Belarusian President Alexander Lukashenko has said he warned Wagner chief Yevgeny Prigozhin twice to watch out for threats to his life.
“The first time was when I phoned him and negotiations (were taking) place while they were marching on Moscow,” Lukashenko told reporters in comments carried by Belarusian state news agency Belta on Friday.
“I told him: ‘Yevgeny, do you understand that you will doom your people and will perish yourself?’ He had just come back from the front. On an impulse he said: ‘I will die then, damn it!”
The longtime Belarusian leader’s comments came just days after a plane believed to be carrying Prigozhin, the notorious head of the mercenary group Wagner, crashed in a field northwest of Moscow while en route to St. Petersburg.
The crash came two months to the day after Prigozhin launched a short-lived mutiny against Russia’s military leadership, posing an unprecedented challenge to the authority of Russian President Vladimir Putin.
It is not clear yet what caused the crash, but US and western intelligence officials that CNN has spoken to believe it was deliberate. Russian authorities have launched a criminal investigation.
The Kremlin on Friday denied any involvement in the plane crash and no evidence has been presented that points to the involvement of Putin or Russian security services.
The Belarusian leader said that during second time he spoke with Prigozhin he warned him “in no uncertain terms to watch it.”
Lukashenko did not say when the meeting took place. He added that Dmitriy Utkin, a long-term lieutenant of Prigozhin’s, had come alongside Prigozhin.
The Belarusian President said he suggested to Prigozhin that he could talk with Putin and “guarantee full security” in Belarus if he was concerned for his security, Belta reported.
“I said: ‘If you are afraid of something, I will talk to President (Vladimir) Putin and we will extract you to Belarus. We guarantee full security to you in Belarus.’ And credit where credit is due, Yevgeny Prigozhin has never asked me to separately pay attention to security matters,” Lukashenko said, according to the agency.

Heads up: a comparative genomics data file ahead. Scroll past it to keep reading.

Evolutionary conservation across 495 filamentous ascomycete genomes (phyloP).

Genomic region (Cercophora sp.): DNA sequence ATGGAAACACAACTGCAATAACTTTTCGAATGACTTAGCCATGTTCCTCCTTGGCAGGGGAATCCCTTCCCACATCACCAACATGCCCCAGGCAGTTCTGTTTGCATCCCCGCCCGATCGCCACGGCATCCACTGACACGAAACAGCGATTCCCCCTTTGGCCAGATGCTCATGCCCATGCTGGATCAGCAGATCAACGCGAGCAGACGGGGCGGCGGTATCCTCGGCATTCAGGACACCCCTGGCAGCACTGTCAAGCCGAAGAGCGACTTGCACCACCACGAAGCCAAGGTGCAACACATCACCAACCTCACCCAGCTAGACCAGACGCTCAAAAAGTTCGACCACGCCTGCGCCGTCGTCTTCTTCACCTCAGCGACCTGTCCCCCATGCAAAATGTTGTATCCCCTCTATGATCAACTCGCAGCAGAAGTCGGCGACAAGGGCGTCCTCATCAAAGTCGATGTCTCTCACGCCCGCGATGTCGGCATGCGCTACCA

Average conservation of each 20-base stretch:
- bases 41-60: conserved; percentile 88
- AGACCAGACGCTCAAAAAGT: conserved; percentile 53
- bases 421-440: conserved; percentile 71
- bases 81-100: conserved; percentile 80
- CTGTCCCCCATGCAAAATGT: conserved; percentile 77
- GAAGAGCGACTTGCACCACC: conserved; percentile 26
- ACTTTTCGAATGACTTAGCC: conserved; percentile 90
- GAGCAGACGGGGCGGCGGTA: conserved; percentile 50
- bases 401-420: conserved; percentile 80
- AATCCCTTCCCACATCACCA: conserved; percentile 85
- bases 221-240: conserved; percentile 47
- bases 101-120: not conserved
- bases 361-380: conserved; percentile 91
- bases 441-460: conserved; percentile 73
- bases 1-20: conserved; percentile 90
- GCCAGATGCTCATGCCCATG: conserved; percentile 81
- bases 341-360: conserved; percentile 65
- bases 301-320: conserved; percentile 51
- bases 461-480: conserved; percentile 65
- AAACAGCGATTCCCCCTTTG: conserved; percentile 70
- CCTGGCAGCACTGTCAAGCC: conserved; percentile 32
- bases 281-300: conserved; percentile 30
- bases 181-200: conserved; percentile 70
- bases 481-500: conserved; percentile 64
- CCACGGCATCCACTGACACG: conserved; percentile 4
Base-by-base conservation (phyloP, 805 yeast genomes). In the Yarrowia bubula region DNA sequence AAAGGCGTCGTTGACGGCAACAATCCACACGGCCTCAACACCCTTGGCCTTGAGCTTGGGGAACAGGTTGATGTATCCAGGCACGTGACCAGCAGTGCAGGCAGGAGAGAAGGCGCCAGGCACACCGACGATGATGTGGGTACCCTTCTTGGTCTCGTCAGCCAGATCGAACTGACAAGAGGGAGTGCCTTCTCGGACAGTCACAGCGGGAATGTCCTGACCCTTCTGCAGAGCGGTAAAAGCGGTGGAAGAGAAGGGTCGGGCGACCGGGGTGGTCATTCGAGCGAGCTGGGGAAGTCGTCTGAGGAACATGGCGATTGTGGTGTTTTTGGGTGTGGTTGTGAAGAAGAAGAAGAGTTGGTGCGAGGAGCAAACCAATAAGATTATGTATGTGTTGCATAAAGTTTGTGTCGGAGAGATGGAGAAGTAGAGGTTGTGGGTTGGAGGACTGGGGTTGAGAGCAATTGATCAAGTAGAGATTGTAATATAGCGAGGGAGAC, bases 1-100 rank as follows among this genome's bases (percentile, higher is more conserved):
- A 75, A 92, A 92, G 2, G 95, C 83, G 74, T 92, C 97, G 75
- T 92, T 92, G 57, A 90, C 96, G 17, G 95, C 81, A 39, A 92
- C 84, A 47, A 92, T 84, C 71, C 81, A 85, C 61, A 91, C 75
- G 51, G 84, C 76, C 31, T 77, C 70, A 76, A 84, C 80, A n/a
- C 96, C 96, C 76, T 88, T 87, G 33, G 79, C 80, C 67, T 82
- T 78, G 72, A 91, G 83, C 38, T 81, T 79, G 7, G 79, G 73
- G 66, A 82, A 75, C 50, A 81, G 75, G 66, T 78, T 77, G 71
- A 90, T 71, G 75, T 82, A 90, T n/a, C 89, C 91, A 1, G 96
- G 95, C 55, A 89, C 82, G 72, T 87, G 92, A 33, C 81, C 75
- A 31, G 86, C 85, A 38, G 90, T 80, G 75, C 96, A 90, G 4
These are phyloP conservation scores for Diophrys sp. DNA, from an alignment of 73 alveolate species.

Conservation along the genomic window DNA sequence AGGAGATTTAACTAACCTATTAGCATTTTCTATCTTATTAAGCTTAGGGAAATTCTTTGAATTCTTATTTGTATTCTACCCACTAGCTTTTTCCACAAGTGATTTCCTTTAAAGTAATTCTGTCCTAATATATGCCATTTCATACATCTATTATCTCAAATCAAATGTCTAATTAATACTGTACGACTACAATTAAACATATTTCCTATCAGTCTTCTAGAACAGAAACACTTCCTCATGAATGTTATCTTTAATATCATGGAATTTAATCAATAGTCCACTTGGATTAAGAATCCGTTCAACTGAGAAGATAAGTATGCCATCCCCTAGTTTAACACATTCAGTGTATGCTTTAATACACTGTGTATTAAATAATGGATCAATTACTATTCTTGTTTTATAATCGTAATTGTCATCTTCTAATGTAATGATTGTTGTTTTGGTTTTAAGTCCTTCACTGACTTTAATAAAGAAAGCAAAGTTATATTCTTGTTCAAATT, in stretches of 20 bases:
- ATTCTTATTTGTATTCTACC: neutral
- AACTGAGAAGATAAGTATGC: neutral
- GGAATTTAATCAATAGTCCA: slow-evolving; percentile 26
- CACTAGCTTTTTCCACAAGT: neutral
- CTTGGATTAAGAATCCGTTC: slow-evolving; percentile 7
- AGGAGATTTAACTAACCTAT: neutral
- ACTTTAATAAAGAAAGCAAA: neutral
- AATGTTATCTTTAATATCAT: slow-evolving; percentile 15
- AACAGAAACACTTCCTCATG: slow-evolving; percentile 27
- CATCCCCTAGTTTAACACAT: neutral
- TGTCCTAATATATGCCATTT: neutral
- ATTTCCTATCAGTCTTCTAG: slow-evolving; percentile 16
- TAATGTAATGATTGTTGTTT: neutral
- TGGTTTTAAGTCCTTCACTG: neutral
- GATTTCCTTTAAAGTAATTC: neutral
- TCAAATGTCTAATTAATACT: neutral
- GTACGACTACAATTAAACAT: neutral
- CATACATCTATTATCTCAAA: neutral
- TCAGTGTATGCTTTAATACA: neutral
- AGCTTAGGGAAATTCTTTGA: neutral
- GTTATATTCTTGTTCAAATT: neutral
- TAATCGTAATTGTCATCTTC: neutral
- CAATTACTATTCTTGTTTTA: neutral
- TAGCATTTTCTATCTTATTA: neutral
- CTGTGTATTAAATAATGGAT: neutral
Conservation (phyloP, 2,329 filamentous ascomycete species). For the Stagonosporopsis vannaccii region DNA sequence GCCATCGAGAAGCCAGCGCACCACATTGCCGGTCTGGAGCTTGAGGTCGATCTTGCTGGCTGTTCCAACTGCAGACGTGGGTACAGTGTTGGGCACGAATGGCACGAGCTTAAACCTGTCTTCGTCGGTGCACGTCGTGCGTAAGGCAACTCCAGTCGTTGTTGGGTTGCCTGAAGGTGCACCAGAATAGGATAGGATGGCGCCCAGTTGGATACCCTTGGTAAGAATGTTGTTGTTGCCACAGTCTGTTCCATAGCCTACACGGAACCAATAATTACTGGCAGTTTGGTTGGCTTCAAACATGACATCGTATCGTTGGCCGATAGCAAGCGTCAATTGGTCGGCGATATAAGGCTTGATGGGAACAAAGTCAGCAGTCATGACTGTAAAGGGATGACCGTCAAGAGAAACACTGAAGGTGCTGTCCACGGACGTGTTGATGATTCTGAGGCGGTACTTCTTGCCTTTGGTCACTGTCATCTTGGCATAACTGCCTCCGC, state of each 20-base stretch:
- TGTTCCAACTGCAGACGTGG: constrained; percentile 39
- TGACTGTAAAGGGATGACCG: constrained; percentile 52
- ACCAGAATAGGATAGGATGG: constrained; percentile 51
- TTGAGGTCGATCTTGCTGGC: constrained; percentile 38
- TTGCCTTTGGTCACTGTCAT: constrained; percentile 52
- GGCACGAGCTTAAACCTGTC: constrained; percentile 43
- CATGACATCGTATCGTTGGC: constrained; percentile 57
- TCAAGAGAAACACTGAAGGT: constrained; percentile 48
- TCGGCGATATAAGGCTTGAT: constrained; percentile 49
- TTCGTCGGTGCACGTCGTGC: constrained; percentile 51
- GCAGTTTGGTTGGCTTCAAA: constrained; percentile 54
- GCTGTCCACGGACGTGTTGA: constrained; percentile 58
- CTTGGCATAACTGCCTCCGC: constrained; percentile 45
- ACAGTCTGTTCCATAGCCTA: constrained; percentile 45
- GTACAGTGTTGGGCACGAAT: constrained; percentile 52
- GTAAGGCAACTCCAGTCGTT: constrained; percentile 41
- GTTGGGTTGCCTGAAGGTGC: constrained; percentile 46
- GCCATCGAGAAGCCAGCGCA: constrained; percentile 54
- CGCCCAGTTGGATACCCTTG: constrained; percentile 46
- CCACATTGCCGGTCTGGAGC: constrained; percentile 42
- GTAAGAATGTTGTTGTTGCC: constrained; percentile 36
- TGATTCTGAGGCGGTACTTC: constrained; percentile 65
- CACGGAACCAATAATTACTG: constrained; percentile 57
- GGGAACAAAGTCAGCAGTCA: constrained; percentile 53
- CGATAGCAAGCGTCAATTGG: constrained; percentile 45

Russian authorities have yet to officially confirm Prigozhin’s death, though Putin spoke publicly about him in the past tense on Thursday.
Prigozhin and Utkin were both on the list of passengers released by the Russian Federal Air Transport Agency, and both the Pentagon and British Ministry of Defense said it’s likely the Wagner leader was killed in the rash.
Kremlin spokesman Dmitry Peskov said testing is underway to determine who was on board.
Lukashenko previously said that he “could not imagine” that Putin was behind the apparent death of Prigozhin.
“I can’t say who did it. I won’t even become a lawyer for my older brother. But I know Putin – he is a prudent, very calm and slow-paced person when making decisions on other less complex issues. Therefore, I cannot imagine that Putin did it, that he is to blame,” Lukashenko told journalists. “It was too rough, unprofessional work, for that matter,” he added.
According to Belta, Lukashenko said Prigozhin had never asked him for security guarantees following the attempted mutiny two months ago.
“I don’t have to ensure Prigozhin’s safety. This is first of all. Secondly, the conversation (between Prigozhin and Lukashenko) never centered on this,” he said.
He also said Wagner will “live in Belarus,” adding that “within a few days everyone will be here,” referring to Wagner fighters and the deal he struck to host the group after the failed uprising.
“Up to 10 thousand people,” he said. “As long as we need this unit, they will live and work with us.”
Referencing satellite imagery that purported to show camp sites for Wagner fighters being dismantled recently, Lukashenko said: “Why are we removing extra tents, we don’t need so many of them. The core base remains here, someone went on vacation, someone decided to live on the sidelines, but all telephones, addresses, passwords, and appearances are known.”
Prigozhin’s death, however, has thrown Wagner’s future – both in Belarus and elsewhere – in doubt.